Community members reflect on quarantine

Lila Banker, Copy Editor

Members of the Friends Seminary community sacrificed activities and hobbies when COVID-19 forced the city into a shutdown. Athletic seasons were canceled, traveling was halted, and performing arts were severely altered, to name a few cancellations. As the first semester ends, it is worth reflecting on what a survey sent to the Upper School revealed about students’ activities in quarantine. 

Activism and Political Advocacy

Students recognized the pandemic as a vital time to advocate and volunteer. Bukky Olugbeko ’21 worked for a food distribution center, sorting and supplying food to over 400 families across Brooklyn and the Bronx. Ella Isgar ’21 and Abby Berman ’23 both took to the internet to help others. Isgar designed a website specifically catered to getting students involved in social justice work. Berman released a Facebook series called “Let’s Talk Climate,” through her synagogue, aiming to educate and motivate people around the issue of climate change and the recent election. Ben Shapiro ’23 also focused on the election. He interned for a local politician – organizing events, taking notes during briefings, and campaigning for other local legislators. 

Getting Outside

Community members spent lockdown looking for creative ways to get outside and move around. Adrienne Almieda, the school librarian, played Pokemon Go with her mother and her daughter, saying that it helped bring the three generations together. She reported that students in the Friends community even reactivated their old accounts to trade pokemon with her and help her reach Level 40. Meanwhile, Bram Hubbell, an upper school history teacher, achieved a different goal: walking the entire perimeter of Manhattan – a 33-mile trek known as The Great Saunter. He said his journey reminded him why it’s worth walking in New York City – especially in areas that are greener and less urban, like the path between the George Washington Bridge and the northern tip of Manhattan.

Baking and Cooking

A photograph of Lila’s fougasse.

Indoors, students discovered how fulfilling it can be to cook and bake. Ananya Modi ’21 focused on making sauces and dips, reporting that her favorite dishes to make (and taste) were tofu teriyaki, spicy Thai ramen, and crispy sticky cauliflower rice. Lila Safer-Bakal 24 dedicated her time to breadmaking. Her favorite bread to make is fougasse, and her go-to recipe source is Cooks Illustrated. Juliette Propp ’23, Elena Leeds ’22, and Theo Maniatis ’24 all reported that they baked too.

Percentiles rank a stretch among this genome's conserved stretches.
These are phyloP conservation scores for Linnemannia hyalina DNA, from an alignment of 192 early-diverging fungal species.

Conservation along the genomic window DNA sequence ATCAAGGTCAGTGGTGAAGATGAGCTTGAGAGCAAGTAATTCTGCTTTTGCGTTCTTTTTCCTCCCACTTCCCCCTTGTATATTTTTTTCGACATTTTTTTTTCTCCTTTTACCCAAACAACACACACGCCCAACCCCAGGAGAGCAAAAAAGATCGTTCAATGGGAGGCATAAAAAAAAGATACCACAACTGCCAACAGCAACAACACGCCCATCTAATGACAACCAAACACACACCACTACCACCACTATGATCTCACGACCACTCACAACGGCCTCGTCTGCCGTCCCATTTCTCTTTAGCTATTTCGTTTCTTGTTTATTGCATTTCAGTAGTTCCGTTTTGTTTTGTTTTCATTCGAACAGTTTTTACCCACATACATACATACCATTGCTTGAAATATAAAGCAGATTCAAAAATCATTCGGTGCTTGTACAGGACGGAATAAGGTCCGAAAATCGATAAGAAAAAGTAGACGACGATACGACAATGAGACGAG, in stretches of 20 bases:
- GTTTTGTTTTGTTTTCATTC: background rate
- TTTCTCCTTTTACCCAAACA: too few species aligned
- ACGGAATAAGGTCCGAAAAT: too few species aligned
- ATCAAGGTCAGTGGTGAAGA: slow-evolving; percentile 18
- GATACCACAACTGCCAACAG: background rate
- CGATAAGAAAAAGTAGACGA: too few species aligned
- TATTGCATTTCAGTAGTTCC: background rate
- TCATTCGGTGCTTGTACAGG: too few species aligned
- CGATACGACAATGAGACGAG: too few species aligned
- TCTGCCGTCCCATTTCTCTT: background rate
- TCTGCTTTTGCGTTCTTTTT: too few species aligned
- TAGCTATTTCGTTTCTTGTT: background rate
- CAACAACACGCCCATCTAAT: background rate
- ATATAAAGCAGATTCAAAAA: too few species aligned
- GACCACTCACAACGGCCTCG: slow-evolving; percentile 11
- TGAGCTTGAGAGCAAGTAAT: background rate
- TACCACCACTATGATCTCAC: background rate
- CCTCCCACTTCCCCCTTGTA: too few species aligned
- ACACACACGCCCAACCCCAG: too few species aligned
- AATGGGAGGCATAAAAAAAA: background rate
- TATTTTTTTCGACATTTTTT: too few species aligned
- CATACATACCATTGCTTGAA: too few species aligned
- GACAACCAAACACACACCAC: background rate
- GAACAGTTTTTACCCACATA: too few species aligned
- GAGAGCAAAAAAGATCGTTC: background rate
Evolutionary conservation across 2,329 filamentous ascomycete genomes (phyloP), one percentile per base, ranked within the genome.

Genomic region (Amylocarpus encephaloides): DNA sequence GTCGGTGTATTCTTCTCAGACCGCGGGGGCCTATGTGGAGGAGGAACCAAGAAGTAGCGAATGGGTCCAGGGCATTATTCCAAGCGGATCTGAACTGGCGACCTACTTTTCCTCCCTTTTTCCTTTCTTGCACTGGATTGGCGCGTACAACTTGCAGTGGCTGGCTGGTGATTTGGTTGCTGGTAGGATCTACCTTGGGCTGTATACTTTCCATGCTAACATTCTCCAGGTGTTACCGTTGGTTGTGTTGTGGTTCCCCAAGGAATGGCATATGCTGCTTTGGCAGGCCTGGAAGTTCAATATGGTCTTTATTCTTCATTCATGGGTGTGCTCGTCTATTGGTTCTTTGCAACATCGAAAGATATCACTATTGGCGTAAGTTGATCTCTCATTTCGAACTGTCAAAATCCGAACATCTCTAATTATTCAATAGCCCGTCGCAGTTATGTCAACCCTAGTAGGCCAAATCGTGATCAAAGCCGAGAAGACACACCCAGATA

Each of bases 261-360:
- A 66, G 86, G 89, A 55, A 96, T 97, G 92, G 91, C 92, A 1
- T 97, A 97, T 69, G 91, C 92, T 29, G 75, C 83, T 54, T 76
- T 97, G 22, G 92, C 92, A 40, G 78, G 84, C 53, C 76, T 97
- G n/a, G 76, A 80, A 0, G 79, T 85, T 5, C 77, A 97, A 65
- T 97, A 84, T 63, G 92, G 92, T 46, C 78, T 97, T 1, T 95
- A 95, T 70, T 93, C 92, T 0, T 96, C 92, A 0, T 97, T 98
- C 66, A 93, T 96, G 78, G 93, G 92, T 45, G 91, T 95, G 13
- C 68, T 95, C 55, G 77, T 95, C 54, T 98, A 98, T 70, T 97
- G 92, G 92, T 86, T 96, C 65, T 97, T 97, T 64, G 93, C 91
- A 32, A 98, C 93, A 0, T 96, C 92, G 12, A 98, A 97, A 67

Learning New Skills 

Other students spent their time learning new skills or developing existing talents. Sophia Buten ’21 water-skied over the summer; Graham Hall ’22 spent his time playing basketball. Maisie Flippin ’24 taught herself how to play ukulele. Deborah Ogunrinde ’23 began learning Japanese using the “Kanji Teacher App,” “Realkana,” and “Kana Drill.” She said she wanted to learn the language because she would like to visit Japan one day and hopes to watch anime without subtitles. Anja Kottman ’21 spent her time learning how to skateboard with her younger brother, and embroidering photos of nature and of her study abroad experience in Jordan last year. 

Making Art 

Students explored their artistic side during quarantine. Lucy Kassel ’21 set up a dark room in her bathroom after researching and collecting all the necessary materials and chemicals. No longer dependent on stores to develop her photographs, she has been taking more pictures than before. She also built a chicken coop with her dad and raised her own chickens. Mia Gigante ’21 taught herself how to crochet from YouTube videos. Nico Lang ’24 and Kristen Marchilena, performing arts teacher, have both been working on recording and editing music. Nico, who is writing and performing his own songs, says he draws inspiration from Taylor Swift, Ed Sheeran, and Shawn Mendes.